The federal deficit reached just over $1 trillion last year, is expected to top $1.3 trillion this year, and will likely be at least $1 trillion every year for the rest of the decade.
And that’s if everything goes right. Throw in a recession or unforeseen circumstance (cough, coronavirus, cough), and things could get worse.
Which makes me wonder why in the world we’re running a deficit to do things like forgive student loans when the unemployment rate sits at 50-year lows?
I’m not talking about a presidential candidate’s proposal to wipe the slate clean at some date in the future. I’m pointing out income driven repayment (IDR) programs in place today. Under these programs, borrowers can commit to pay a portion of their income toward their student loans for 10 to 20 years (the details depend on their employment) and any balance left over is “forgiven” by the federal government.
I put “forgiven” in quotes because the debt doesn’t disappear, it’s transferred to you and me, the American taxpayers.
The worst part is that most people joining IDR programs aren’t struggling young people who racked up some debt during undergrad; they’re people who went to graduate school, which is much more expensive and you can borrow to pay for living expenses in addition to tuition and fees.
The numbers are staggering.
The Congressional Budget Office (CBO) recently reported that American taxpayers will be on the hook for just over $200 billion in forgiven student loans over the next 10 years. It’s worth noting that in 2011, we were expected to cough up $1.4 billion, a number that had ballooned to $11.5 billion by 2016.
By the end of the decade, the CBO expects 81% of the IDR participants to be graduate students, with an average of $92,000 in loans.
No one’s minding the store. No one is saying “no” to the schools or the borrowers. And they have no reason to shut this off themselves. Schools are raking in billions, and students don’t care, because after a certain level, the money doesn’t matter.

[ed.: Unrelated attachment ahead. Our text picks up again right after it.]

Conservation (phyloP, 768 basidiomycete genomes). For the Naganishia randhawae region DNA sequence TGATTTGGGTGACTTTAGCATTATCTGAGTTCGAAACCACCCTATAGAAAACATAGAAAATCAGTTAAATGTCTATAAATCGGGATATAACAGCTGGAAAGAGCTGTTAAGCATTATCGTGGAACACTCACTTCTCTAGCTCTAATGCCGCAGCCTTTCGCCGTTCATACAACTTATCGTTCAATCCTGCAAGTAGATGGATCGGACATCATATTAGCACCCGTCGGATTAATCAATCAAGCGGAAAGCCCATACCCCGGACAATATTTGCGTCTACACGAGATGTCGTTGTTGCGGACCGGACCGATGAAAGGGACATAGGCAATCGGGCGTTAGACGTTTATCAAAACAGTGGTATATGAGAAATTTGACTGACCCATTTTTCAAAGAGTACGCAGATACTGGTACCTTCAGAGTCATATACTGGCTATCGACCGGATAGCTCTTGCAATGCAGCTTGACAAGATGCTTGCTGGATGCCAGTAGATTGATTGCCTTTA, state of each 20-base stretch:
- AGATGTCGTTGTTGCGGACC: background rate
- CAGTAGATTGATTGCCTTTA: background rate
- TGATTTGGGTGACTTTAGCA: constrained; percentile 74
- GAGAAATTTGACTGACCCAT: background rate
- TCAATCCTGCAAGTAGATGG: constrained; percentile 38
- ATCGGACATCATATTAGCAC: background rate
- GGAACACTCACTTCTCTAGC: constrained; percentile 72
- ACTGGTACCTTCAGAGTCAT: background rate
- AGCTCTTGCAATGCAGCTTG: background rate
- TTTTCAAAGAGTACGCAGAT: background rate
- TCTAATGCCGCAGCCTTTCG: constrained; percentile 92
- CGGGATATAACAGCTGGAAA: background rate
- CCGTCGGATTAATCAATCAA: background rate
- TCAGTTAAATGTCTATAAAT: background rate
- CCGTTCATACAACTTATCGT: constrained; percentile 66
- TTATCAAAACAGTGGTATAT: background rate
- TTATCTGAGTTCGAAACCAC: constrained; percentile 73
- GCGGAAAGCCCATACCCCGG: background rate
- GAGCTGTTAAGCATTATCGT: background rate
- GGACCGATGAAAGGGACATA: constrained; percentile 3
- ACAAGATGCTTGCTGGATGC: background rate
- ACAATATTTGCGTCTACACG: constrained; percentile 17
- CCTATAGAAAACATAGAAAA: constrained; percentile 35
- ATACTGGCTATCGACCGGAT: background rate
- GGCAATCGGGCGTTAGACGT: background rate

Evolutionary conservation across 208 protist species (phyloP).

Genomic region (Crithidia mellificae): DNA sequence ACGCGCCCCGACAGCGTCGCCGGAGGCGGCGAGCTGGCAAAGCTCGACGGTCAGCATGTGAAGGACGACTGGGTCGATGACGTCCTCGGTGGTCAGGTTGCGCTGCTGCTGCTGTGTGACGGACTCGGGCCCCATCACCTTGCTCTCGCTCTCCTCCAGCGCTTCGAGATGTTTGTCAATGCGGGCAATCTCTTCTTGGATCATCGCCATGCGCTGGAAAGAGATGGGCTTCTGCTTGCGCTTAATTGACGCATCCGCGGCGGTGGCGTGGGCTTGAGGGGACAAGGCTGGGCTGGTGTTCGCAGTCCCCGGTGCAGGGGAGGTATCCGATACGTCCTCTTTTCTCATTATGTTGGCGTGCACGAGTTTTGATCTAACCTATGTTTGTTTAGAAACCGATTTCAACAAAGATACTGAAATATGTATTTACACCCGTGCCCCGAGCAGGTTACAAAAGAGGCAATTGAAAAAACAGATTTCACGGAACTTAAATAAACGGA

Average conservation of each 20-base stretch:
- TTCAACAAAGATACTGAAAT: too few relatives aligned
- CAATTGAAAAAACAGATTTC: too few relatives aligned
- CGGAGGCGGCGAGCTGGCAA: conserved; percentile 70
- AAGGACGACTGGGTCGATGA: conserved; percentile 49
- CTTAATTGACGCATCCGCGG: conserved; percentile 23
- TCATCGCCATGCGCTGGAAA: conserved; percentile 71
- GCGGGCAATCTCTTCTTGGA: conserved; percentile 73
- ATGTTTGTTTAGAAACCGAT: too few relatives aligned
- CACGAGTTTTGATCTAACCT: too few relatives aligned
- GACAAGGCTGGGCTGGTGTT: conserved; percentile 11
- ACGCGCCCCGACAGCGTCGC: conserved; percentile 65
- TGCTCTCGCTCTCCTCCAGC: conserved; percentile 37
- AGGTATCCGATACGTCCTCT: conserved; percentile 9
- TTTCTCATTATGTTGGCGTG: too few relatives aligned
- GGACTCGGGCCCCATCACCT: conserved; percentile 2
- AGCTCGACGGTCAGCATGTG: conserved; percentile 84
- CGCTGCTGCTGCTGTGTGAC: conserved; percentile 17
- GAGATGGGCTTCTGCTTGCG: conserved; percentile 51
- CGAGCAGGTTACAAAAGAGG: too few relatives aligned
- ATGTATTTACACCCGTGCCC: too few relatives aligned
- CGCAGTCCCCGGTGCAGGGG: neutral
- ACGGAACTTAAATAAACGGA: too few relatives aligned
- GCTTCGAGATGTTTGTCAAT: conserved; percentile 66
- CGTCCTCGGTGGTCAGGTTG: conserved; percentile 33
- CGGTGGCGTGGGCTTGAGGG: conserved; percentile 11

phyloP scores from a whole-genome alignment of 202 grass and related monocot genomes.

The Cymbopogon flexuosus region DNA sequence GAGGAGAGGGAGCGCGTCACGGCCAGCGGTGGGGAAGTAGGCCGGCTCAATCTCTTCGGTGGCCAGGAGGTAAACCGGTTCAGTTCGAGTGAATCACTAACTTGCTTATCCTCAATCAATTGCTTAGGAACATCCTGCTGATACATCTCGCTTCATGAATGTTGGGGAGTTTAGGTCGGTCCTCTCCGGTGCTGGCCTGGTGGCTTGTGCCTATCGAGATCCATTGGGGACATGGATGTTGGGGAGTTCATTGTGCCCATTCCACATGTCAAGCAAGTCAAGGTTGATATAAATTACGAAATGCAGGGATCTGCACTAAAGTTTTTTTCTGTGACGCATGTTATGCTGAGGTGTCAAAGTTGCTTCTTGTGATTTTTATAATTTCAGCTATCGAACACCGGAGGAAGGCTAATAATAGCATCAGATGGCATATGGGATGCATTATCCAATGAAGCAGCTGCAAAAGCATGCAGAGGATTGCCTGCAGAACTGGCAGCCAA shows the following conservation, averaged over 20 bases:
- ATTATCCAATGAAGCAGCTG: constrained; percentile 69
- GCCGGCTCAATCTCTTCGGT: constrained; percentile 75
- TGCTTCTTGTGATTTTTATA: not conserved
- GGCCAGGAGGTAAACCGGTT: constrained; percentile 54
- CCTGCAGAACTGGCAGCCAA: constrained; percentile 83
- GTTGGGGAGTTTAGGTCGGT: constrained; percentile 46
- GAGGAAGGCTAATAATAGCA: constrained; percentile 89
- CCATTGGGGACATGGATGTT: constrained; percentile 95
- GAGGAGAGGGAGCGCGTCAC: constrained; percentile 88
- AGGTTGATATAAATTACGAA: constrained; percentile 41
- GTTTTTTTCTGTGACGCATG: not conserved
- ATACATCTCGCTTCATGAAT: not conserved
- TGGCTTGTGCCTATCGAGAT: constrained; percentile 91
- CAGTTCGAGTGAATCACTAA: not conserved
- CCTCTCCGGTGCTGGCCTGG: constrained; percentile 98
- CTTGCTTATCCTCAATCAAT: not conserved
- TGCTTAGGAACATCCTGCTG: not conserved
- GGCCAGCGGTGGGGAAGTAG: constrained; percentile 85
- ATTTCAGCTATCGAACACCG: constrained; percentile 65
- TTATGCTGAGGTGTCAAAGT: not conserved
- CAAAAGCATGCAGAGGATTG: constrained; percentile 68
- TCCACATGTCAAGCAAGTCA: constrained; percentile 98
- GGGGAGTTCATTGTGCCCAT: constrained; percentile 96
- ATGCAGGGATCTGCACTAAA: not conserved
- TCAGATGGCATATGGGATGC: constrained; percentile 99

If you’re in graduate school pursuing your master’s in social work, then I applaud you for dedication. But I also understand that you won’t make much money. (And you should understand that, too!) If you plan to enroll in an IDR plan after school, then you know that the most you’ll ever pay toward your student loan is 10% of your income each month. At $60,000 per year, that’s $500 a month.
With that as a backdrop, where’s the motivation to hold loans to a minimum? As long as your borrowing exceeds the balance by one dollar that puts your loan payments over $500 per month, then you might as well borrow $1,000, $100,000, or even $200,000 more than that, because your payment will never change. Grad students who expect to be in IDR programs would be crazy to do anything other than borrow all they can. Why work during school when you can simply borrow more and hand the bill to taxpayers?
It’s a mess of a system that’s made worse by the complicated nature of the law and regulations surrounding it.
Through last June, the Department of Education reported it had processed 102,051 applications for loan forgiveness under income-based repayment plans. The department approved 1,216 and rejected over 100,000. Most were kicked out because their types of loans don’t qualify, even though their loan servicer confirmed that they did.
So now we have tens of thousands of borrowers who made payments according to the law as explained to them by their servicers, who now owe the principal and interest they didn’t pay, as well as interest on those amounts.
I’ve got an idea. How about we kick IDR programs to the curb completely, require schools to bear the weight of graduates who don’t pay back their loans, and make the legal requirements for any program clear enough to be understood by an eighth-grader?
Of course, that would require an act of Congress, whose members are otherwise engaged in political infighting for re-election… which always seems to be the case.
While they fight, our debts pile up. One day, those debts will drown us all.